NFL training camps open this week, and questions abound.
Who will start the season as New England’s quarterback? Have aging stars who have switched teams improved their odds of winning a Super Bowl? Which franchises are on the rise, and which are on the decline?
Most of the answers will reveal themselves during the next four weeks, when rosters are trimmed and depth charts are solidified.
Twenty questions as the league heads into the dog days of August:
How prepared is New England quarterback Jimmy Garoppolo?
Tom Brady has appealed his four-game suspension, and Commissioner Roger Goodell has yet to issue a ruling on that. In the meantime, Garoppolo has to be prepared to start the first four games of the season. This month, Patriots receiver Brandon LaFell told reporters the second-year Garoppolo has “grown a lot” and, “I’m pretty sure Tom will be in Jimmy’s ear helping him prepare each and every way he can to go out here and lead this team.” Remember, the Patriots won 11 games with Matt Cassel at quarterback after Brady went down with a knee injury in 2008.
Will Green Bay surpass Seattle as the NFC favorite?
The Packers are 0-3 against Pete Carroll and Russell Wilson, dating to the “Fail Mary” game in 2012, but this could be the season Green Bay claws its way back to the top of the NFC. A couple of factors to watch for at Packers camp are Mike McCarthy handing the play-calling duties to offensive coordinator Tom Clements, and the continuation of Clay Matthews spending more time at inside linebacker than on the outside.
Can the Carson show avoid another cancellation?
The Arizona Cardinals are 16-6 with Carson Palmer at quarterback, so keeping him healthy is paramount. Bruce Arians, named the NFL’s coach of the year in two of the last three seasons, did an astounding job leading the franchise to the playoffs last year despite cycling through four quarterbacks.
Is a year off going to take a toll on Adrian Peterson?
Peterson turned 30 this spring, a chronological milestone that often marks a productivity downturn for running backs. He’s a freak of nature — witness his spectacular comeback from a devastating knee injury — so he probably still has a lot of tread on his tires. But will there be a psychological hurdle associated with him sitting out all but one game of the 2014 season? Judging by the lucrative contract extension they gave him, the Vikings are betting he’ll be just fine.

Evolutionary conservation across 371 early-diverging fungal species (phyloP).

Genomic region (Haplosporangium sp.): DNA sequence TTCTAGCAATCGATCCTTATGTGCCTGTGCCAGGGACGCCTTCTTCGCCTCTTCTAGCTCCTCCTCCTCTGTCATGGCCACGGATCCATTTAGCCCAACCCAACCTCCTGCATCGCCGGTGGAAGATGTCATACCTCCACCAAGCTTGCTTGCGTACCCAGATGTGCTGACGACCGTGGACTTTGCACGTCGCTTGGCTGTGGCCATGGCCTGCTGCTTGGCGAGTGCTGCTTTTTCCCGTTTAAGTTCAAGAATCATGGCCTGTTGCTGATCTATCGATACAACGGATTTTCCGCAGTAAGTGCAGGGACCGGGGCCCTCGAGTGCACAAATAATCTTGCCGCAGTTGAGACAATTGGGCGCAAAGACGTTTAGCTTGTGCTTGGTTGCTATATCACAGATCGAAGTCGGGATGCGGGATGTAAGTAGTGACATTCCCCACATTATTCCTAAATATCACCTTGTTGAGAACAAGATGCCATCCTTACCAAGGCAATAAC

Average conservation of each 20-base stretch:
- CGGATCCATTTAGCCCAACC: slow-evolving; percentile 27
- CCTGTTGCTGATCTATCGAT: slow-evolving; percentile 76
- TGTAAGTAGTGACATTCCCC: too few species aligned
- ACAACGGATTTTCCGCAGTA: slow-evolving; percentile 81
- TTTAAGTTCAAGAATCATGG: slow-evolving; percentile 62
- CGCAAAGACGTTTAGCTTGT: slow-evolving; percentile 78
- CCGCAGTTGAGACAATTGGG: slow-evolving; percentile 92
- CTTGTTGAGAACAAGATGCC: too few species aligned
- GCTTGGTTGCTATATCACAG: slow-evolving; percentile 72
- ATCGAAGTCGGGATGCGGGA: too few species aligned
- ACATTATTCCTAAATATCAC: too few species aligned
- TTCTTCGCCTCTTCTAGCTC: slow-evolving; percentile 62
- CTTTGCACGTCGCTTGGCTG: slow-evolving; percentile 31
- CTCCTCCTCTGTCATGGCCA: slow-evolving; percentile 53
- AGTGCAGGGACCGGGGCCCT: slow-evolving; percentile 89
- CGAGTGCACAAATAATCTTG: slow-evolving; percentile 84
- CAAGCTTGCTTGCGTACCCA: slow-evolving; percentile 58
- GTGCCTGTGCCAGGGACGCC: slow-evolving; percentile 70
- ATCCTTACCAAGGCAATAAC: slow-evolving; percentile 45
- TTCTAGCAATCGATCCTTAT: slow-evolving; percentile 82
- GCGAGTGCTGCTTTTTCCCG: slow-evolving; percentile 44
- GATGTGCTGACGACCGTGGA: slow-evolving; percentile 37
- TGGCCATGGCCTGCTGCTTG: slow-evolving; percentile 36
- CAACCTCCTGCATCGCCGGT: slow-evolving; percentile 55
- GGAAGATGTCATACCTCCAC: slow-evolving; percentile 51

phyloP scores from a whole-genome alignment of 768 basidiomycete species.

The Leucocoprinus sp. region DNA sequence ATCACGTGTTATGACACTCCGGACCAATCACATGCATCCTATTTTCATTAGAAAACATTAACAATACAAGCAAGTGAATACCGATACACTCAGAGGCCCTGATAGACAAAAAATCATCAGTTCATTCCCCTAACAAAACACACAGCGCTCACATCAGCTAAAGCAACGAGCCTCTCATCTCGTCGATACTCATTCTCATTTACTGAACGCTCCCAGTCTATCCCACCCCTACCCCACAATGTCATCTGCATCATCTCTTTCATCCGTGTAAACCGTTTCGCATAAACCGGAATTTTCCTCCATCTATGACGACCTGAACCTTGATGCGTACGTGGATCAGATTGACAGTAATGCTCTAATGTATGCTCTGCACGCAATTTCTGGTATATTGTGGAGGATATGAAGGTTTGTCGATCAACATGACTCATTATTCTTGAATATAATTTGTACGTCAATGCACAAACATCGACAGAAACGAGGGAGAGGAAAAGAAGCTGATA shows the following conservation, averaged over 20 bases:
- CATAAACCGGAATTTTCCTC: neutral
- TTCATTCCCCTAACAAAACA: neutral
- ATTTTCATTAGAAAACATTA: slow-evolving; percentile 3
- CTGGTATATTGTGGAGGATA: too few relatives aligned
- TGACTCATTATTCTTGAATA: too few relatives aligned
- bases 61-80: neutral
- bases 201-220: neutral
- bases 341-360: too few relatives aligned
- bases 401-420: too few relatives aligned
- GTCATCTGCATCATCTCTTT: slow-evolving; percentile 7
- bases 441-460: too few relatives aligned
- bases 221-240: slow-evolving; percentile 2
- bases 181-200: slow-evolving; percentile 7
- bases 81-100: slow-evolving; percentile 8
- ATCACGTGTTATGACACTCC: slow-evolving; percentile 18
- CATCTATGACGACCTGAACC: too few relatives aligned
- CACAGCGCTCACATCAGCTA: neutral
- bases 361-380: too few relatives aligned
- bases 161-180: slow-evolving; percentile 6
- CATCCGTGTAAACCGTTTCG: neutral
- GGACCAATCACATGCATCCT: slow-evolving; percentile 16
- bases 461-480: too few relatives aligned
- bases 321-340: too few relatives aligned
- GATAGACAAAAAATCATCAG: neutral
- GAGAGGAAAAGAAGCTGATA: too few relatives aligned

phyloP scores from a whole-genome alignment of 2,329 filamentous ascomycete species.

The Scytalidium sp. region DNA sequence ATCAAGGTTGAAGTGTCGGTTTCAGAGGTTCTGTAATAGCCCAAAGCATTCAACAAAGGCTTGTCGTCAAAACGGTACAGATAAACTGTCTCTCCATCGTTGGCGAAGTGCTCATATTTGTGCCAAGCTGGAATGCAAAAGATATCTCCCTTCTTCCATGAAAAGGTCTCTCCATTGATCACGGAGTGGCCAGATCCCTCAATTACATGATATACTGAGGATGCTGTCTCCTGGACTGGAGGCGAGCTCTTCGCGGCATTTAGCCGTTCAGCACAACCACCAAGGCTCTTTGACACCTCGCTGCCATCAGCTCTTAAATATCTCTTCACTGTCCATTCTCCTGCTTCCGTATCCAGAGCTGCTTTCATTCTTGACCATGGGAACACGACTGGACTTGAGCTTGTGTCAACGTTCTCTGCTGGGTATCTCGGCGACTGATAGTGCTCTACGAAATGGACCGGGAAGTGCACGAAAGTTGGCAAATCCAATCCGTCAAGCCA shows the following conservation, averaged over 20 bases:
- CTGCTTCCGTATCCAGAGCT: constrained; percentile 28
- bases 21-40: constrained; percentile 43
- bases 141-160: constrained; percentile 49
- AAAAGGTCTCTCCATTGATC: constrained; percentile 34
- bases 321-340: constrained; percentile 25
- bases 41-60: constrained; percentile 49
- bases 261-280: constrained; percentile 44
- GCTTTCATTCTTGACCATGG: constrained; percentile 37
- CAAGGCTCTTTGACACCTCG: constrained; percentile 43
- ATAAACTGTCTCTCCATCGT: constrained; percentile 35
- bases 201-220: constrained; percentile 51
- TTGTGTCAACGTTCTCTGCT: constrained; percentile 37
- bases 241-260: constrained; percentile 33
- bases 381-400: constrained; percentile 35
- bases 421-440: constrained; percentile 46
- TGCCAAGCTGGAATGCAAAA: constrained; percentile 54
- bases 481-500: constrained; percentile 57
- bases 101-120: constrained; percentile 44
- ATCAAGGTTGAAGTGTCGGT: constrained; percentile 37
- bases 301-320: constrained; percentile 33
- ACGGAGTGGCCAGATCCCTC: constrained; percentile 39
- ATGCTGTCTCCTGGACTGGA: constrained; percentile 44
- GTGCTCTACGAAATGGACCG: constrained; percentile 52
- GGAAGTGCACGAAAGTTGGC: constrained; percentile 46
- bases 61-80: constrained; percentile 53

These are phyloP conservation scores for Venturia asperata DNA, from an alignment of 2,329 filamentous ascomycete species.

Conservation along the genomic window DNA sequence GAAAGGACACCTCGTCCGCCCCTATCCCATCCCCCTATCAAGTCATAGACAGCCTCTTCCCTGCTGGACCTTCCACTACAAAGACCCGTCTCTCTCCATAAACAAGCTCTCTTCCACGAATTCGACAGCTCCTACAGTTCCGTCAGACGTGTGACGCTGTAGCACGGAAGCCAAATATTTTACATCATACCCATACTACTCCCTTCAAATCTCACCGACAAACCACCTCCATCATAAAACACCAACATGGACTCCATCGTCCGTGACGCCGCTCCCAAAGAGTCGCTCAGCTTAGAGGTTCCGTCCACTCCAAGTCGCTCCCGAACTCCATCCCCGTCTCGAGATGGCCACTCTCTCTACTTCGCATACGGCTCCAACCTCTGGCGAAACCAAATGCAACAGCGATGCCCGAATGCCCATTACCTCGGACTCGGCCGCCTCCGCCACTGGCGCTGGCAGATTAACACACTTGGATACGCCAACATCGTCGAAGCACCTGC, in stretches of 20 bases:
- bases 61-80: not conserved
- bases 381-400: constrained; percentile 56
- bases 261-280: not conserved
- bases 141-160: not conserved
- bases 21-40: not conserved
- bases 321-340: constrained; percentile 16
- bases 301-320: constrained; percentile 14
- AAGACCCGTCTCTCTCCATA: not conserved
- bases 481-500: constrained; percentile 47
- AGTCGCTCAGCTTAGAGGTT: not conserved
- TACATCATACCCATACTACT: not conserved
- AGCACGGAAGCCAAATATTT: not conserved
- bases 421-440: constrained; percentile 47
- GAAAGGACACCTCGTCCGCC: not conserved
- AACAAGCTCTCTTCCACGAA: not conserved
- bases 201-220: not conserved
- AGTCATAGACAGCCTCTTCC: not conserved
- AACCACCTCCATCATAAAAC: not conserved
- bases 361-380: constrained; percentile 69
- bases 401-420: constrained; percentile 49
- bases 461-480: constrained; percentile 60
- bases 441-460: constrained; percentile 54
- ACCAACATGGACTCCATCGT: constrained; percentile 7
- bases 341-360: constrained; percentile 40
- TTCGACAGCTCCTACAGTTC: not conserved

Jameis Winston or Marcus Mariota, which quarterback makes a bigger impact as a rookie?
Tampa Bay’s Winston and Tennessee’s Mariota were the top two picks this spring, just the second time in 16 drafts quarterbacks were chosen back-to-back at the top. Former Buccaneers star Derrick Brooks has said he plans to communicate with Winston every day to help mold him into a pro. Mariota has gotten rave reviews from his Titans coaches, including for his passing accuracy, but he took a while to sign, finalizing his contract in the third week of July.
Will Darrelle Revis be key to a power shift in the AFC East?
The All-Pro cornerback returned to the New York Jets this spring after a forgettable season with Tampa Bay in 2013, and winning a Super Bowl ring with the Patriots last season. Revis was key in those successful Jets teams under Rex Ryan, and he figures to be just as pivotal in the pressure-heavy scheme of first-year Coach Todd Bowles.
Rams, Raiders, Chargers … who’s going to be training in Los Angeles at this time next year?
One or more of these teams could be on the verge of relocating to the nation’s second-largest market, with Rams owner Stan Kroenke planning to build a stadium in Inglewood, and the Chargers and Raiders backing a competing proposal in Carson. In a highly unusual move, the NFL has called an Aug. 10-11 owners-only meeting in Chicago to address the future of pro football in L.A. That will set the table for a decision within the next six months.
Is it Super Bowl or bust for Indianapolis?
Of course every team is aiming to win a Super Bowl every year, but the Colts clearly feel they’re within striking range. To that end, they signed a couple of impact players who might have a season or two left in their legs — running back Frank Gore and receiver Andre Johnson. Whereas a lot of teams are undergoing youth movements, the Andrew Luck-led Colts are adding some age and wisdom to their locker room.
Do the Chargers finally have their best running back since the heyday of LaDainian Tomlinson?
San Diego was the second team to take a running back off the board, trading up two spots to select Wisconsin’s Melvin Gordon with the 15th pick. Gordon rushed for 2,587 yards last year, leading the nation in that category, and should provide a big boost to a team that averaged 3.4 yards per carry last season, second-worst in the NFL.
Is San Francisco headed south?
With Jim Harbaugh gone, new Coach Jim Tomsula starts with a clean slate. That’s not necessarily a good thing, as the club has lost a constellation of stars and budding stars — running back Gore, linebackers Patrick Willis and Chris Borland, defensive lineman Justin Smith, and offensive linemen Anthony Davis and Mike Iupati. Has quarterback Colin Kaepernick made enough strides, and does he have enough talent around him, for the franchise to stay competitive? It’s showtime for all those young players General Manager Trent Baalke has stockpiled in recent years.